Morning rounds got done, no worries, and then the Bros enjoyed some water sports after feeding everyone. Touch up on some laundry, lunch, then out to the work shed. Built it about 12 years ago to be my workshop, it turned into a storage shed some time after that. Now I'm hauling storage out and cleaning up. Getting the place ready to once again be a work shop. Rather a bit of work to get there in one sense. I never did bring power to the place earlier. This is fine. I've different plans for that now.
And even clearing the bit of space I've done meant space to work on one tool. We purchased a new weed trimmer, a 'weed wacker' a couple months back to replace old dead one. Old dead one is a cheap and 2-cycle engine model. New one is a 4-cycle engine, a bit quieter, and with exchangeable work heads. Came with the string attachment for weeds and edging. Purchased a brush cutter blade as well in the past couple weeks, mounted that today to clear the last stretches of Herself's garden needing clearing from the summer overgrowth.
Now she can run the mower on the yard tractor through the same zones, and then we can fire up the tiller. Winter Garden time, eh.
Another reason for getting the work shop up and running again is related to the art. Custom framing is bloody expensive. Looks good, and bloody expensive. It is possible to shop around, both in retail and at yard sales or flea markets, for frames to handle pieces with mat sizes up to 16x20 inches / 40.5x51 cm, and for those frames to look good. Or at lest, not horrible. However, working with prints that start at that 40x50 cm size and the matting around them is that much bigger, and the frames start looking... not so great. Except, of course, for custom frames. Which are bloody expensive. In case you didn't hear me the first time.
In my tool collection there are a number of right-angle clamp sets, including three specifically for making frames. Herself's Mother Mary gave me a radial arm saw about six months before her death; she knew she wouldn't be using it and knew I could. Also in the inventory is an item called a ShopSmith; it's a multi-purpose power tool which I inherited from my father. So, table saw, disk sander, lathe, drill press. Perhaps none of them as potent as a design-dedicated tool, yet the one tool brings all four to my space limited shop. Two other recent acquisitions add a great deal of versatility to my inventory, a wide belt sander (floor mount) and a big compressor. Air powered tools, hooyah!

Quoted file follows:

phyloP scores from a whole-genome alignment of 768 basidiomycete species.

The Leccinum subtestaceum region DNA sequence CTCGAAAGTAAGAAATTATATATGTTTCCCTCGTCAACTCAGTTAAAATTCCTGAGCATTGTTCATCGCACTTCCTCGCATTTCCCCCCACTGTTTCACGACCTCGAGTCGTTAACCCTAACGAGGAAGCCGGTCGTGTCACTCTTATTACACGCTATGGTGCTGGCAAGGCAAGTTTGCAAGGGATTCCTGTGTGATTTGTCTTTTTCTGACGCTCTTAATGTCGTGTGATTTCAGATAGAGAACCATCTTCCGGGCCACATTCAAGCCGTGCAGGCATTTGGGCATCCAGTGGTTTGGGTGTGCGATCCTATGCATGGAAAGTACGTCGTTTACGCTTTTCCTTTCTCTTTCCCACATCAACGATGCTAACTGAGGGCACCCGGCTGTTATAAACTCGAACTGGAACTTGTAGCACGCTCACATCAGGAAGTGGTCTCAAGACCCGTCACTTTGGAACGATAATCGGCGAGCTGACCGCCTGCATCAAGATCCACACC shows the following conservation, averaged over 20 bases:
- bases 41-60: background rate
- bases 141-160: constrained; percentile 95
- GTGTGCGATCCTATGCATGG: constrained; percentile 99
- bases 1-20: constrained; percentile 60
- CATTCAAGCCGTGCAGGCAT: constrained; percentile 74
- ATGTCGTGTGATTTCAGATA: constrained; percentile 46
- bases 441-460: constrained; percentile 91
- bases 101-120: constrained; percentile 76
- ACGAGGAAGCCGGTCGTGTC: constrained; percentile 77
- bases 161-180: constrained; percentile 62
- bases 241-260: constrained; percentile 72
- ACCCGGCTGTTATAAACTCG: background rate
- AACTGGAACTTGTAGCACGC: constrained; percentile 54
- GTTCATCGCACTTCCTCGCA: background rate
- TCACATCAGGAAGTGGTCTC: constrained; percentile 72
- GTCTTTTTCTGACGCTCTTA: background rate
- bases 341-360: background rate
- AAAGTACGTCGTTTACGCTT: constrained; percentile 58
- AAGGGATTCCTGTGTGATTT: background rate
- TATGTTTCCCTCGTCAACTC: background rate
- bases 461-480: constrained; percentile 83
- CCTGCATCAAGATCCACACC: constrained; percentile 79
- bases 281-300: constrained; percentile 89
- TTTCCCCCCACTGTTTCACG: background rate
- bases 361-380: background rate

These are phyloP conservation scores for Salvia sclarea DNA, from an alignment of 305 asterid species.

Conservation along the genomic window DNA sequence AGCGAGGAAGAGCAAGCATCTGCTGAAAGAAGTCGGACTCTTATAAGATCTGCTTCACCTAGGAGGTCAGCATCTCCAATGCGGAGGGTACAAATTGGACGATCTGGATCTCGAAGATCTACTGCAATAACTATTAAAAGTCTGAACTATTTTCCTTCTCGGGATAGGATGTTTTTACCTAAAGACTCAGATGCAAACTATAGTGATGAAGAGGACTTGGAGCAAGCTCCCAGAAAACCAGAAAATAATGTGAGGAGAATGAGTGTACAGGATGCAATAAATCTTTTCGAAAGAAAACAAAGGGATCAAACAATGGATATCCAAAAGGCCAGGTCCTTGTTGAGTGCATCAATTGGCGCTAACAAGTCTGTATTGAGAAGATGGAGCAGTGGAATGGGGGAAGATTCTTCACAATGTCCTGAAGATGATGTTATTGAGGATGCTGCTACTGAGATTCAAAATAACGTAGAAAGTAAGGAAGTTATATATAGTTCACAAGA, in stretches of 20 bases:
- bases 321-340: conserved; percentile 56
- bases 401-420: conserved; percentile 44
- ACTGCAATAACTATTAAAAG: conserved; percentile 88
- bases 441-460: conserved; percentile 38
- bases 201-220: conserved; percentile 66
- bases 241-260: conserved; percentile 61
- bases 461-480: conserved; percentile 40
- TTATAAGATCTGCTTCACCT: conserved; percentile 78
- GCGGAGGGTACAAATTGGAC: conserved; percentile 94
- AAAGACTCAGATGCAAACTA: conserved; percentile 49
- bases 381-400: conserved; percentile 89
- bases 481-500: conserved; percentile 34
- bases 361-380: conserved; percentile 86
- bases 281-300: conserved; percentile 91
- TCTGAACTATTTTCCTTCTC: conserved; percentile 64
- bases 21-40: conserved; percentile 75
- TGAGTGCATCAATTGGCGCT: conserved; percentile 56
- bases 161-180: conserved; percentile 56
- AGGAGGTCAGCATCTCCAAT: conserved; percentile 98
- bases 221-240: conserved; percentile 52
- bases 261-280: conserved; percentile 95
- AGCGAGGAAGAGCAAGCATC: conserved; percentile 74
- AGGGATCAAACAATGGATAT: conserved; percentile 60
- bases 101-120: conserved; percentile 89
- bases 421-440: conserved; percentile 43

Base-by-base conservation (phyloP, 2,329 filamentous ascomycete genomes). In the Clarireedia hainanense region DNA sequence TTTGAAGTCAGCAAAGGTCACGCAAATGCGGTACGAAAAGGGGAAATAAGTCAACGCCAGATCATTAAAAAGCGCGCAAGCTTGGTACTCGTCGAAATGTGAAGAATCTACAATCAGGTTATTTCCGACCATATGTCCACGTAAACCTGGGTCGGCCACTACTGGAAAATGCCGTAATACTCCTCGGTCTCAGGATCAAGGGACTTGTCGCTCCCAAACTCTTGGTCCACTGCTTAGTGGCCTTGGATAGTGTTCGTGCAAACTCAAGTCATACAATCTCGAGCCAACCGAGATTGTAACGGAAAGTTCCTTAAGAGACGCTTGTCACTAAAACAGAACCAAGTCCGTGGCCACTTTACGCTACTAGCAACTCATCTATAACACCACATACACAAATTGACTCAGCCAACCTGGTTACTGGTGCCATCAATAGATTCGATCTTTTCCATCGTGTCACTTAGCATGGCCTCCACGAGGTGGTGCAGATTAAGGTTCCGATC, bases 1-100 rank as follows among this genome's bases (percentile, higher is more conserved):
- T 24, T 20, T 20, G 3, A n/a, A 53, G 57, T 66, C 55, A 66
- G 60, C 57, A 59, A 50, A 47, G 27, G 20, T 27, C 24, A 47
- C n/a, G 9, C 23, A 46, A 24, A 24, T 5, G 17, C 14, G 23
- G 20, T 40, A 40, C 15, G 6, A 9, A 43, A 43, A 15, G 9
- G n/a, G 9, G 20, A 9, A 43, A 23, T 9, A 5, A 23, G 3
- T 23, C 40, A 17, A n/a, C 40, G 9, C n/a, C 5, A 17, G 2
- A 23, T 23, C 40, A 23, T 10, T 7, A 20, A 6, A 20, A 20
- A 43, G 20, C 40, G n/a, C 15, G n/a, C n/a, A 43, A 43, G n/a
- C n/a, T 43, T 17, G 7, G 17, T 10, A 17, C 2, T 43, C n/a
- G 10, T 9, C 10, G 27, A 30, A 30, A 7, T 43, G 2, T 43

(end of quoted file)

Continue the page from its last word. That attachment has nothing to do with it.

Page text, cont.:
So. I've a roof and walls providing 192 square feet / 17.8 square metres. This I built with an eye to expansion in one direction for enclosure, and another direction to shelter items, even if not directly accessible from the shop. First, clear the floor, clean it up, and resume working with the hand tools. Second, lean-to roof off the south side, shelter for equipment. There I will build a 'closet' for the compressor, outside the shop proper for sound control. There also, I shall put one of our portable generators and provide power, initially, from this. First item to be wired is, of course, that air compressor. That facilitates the rest of the construction/additions.
Today may not of involved a recycling run. It is still an accomplished day, with trash cleared from the shop (even with more to go), and tools up and running. There's more to go - it is a never ending story. Still and all, we are also coming into the Winter months, and while Winter here in North Central Baja Jorja is no where near the experience of the Northern States or Canada it is the time I get the most accomplished outside.
So. Feel free to ask me, come April or May, if I've not mentioned it sooner, if I indeed completed the refurbishment of the workshop, and am I indeed making frames, or even, yanno, posing benches for the Studio.
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